Shooting zombies, making friends

For a growing number of gun enthusiasts across the United States, target practice and shooting competitions have taken a turn to the undead.

Americans have a continuously increasing infatuation with zombies thanks to movies like “Zombieland,” television shows like “The Walking Dead,” and books like Max Brooks’ “The Zombie Survival Guide.”  It makes sense that the next logical step would be for people to practice defending themselves from the undead horde.

Zombie shoots or culls are quickly becoming a favorite pastime for people who want to hone their aim and speed when firing on both stationary and moving targets.

Culls provide an excellent way for fans of shooting sports to get together to discuss and practice their hobby.  A diverse group of men and women who otherwise may never meet have the chance to make new friends in a safe, laid-back environment during the culls.

Although some larger culls across the country are centered toward experienced shooters, most local culls welcome everyone from first-time shooters to former military snipers. The more skilled shooters willingly assist the beginners with their form and accuracy and help assure they are safely handling their firearms.

During the culls, shooters use pistols, rifles and shotguns to shoot targets shaped like zombies in different scenarios.  The person who is the most accurate and the fastest wins the cull.

Scenarios are only limited by the shooters’ imaginations. For example, the Dubuque group PrepDBQ holds monthly culls with scenarios like “Zombies on the Lawn.” According to the PrepDBQ website, in this scenario, “you’ll need to throw open the front door and clear the lawn of zombies…stepping on the threshold will trigger some zombies to move, so be prepared to act fast!”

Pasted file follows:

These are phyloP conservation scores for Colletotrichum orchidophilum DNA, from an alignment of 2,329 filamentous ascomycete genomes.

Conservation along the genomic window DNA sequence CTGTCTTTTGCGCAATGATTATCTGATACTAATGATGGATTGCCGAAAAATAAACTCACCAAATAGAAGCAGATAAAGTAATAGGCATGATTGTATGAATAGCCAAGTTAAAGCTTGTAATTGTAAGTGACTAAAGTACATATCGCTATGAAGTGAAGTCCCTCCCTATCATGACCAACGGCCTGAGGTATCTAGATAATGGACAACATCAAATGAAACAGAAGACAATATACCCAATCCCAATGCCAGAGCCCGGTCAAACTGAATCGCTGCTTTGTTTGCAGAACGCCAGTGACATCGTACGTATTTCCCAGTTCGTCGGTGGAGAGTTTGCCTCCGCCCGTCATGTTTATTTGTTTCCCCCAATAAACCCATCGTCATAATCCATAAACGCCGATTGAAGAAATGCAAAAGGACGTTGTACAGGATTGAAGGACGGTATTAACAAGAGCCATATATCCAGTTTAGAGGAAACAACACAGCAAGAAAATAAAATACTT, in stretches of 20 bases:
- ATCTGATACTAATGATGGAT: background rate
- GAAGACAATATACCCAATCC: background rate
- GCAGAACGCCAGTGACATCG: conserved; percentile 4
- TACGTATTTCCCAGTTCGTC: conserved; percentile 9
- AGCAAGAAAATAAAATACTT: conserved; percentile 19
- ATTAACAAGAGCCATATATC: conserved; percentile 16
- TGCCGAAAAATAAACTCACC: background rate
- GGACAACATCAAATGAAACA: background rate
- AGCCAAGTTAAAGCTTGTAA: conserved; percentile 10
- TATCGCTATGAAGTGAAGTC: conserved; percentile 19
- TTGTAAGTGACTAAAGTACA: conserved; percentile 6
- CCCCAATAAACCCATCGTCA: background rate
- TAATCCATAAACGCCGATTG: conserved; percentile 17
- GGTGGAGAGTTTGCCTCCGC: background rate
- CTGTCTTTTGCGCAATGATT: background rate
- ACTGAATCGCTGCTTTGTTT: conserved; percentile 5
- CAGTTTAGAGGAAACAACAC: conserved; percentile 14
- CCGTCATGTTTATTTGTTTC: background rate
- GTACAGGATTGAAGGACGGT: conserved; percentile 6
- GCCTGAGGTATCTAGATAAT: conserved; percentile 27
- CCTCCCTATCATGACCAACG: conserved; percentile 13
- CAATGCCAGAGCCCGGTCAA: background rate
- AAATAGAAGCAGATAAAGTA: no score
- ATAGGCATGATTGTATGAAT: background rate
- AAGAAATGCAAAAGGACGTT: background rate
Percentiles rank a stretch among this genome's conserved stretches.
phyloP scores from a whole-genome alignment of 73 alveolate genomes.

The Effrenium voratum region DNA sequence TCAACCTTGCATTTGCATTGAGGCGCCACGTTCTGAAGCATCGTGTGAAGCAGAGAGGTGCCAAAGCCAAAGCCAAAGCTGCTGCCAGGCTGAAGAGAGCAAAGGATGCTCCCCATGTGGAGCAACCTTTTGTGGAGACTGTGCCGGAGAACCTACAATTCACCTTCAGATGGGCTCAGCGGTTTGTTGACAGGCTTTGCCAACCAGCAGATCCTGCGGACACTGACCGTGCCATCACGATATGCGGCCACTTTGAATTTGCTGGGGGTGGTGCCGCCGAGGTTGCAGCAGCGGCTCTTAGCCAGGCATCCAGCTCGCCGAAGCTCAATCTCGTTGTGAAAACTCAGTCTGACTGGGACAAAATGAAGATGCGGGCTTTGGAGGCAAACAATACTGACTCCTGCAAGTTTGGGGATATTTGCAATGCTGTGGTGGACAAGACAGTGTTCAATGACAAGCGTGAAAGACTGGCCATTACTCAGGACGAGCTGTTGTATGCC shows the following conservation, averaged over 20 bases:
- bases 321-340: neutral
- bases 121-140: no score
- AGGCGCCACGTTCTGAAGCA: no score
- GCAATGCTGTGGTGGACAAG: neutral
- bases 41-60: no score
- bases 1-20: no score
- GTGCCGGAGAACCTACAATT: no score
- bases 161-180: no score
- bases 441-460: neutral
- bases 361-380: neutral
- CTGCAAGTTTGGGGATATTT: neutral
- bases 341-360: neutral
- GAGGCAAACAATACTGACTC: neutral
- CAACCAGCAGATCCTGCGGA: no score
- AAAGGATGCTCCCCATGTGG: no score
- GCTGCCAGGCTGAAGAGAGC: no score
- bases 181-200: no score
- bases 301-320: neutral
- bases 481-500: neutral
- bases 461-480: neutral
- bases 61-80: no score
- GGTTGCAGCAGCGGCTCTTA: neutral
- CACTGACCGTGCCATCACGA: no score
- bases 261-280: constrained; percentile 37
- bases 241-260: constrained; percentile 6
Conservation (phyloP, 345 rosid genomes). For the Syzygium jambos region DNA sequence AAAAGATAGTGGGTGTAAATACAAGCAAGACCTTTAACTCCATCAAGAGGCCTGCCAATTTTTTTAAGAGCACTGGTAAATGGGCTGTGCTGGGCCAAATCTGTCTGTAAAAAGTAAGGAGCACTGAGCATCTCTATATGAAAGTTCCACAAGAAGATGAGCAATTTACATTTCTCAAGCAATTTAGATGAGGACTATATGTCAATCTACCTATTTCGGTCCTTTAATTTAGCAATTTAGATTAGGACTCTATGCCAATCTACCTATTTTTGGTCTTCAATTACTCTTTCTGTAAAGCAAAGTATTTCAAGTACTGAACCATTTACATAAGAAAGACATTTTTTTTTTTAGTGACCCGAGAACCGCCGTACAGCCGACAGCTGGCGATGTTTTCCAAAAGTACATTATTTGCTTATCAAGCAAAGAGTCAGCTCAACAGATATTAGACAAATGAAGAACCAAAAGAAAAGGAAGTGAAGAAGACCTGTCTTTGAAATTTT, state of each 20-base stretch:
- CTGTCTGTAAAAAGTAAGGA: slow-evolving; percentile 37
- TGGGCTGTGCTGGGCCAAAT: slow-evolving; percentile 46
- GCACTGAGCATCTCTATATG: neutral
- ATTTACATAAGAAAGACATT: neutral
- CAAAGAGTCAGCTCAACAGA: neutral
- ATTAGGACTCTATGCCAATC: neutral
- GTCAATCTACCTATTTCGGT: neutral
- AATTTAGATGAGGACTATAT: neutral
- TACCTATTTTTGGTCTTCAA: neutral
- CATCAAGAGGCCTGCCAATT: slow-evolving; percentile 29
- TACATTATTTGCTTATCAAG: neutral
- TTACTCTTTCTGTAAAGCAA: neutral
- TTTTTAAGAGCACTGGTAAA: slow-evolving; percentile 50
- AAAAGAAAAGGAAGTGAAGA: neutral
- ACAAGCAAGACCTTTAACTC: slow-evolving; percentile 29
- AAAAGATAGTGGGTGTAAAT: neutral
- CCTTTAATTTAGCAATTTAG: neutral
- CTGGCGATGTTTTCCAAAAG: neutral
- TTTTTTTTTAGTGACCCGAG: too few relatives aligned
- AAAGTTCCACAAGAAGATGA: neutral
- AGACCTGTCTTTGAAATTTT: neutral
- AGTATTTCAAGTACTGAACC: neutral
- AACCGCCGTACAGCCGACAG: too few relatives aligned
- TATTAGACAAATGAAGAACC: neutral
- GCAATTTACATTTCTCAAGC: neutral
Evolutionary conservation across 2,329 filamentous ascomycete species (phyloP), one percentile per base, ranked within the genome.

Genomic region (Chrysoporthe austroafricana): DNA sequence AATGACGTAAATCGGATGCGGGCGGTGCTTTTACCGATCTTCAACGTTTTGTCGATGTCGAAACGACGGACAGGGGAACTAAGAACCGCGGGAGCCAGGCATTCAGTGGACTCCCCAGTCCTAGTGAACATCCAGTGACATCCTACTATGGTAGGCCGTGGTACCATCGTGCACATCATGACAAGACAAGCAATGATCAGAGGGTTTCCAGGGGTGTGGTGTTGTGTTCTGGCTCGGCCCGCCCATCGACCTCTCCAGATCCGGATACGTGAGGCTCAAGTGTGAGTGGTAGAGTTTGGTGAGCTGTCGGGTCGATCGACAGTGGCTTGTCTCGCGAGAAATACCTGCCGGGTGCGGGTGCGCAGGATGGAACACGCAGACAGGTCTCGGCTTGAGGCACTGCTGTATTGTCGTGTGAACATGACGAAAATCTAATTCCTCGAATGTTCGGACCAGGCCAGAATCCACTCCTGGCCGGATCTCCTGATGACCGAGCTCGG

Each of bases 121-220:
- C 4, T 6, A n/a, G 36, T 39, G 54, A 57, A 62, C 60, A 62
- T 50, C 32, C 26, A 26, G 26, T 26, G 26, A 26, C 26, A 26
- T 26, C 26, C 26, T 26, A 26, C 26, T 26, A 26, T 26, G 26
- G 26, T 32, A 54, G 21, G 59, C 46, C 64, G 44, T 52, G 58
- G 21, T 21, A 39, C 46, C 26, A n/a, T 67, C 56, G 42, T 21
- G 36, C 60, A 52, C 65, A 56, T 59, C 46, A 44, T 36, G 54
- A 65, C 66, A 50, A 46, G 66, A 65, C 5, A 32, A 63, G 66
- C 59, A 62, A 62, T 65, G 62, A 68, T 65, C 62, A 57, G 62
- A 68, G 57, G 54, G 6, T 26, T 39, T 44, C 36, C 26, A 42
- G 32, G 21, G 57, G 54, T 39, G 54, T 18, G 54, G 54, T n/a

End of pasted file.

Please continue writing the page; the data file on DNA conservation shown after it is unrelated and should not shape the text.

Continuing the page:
Another popular scenario is the long distance rifle shot. The shooter sees the zombie at about 100 yards and must uncase his or her rifle, load it, aim and shoot the threat before the zombie can infect the innocent bystanders (drawings of non-infected people).  However, if the shooter accidentally hits a non-threat, points are deducted from his or her score.

This scenario has the added benefit of teaching shooters to hit what they are aiming at while under pressure. This will come in handy in the woods during deer season when a big buck appears.  The hunter will be able to remain calm while taking the time to aim and assure a kill shot instead of panicking and missing or only wounding the deer.

With the entertainment and good company provided by zombie culls, anyone looking for an alternative to shooting circles on a piece of paper would greatly benefit from participating in a local zombie cull.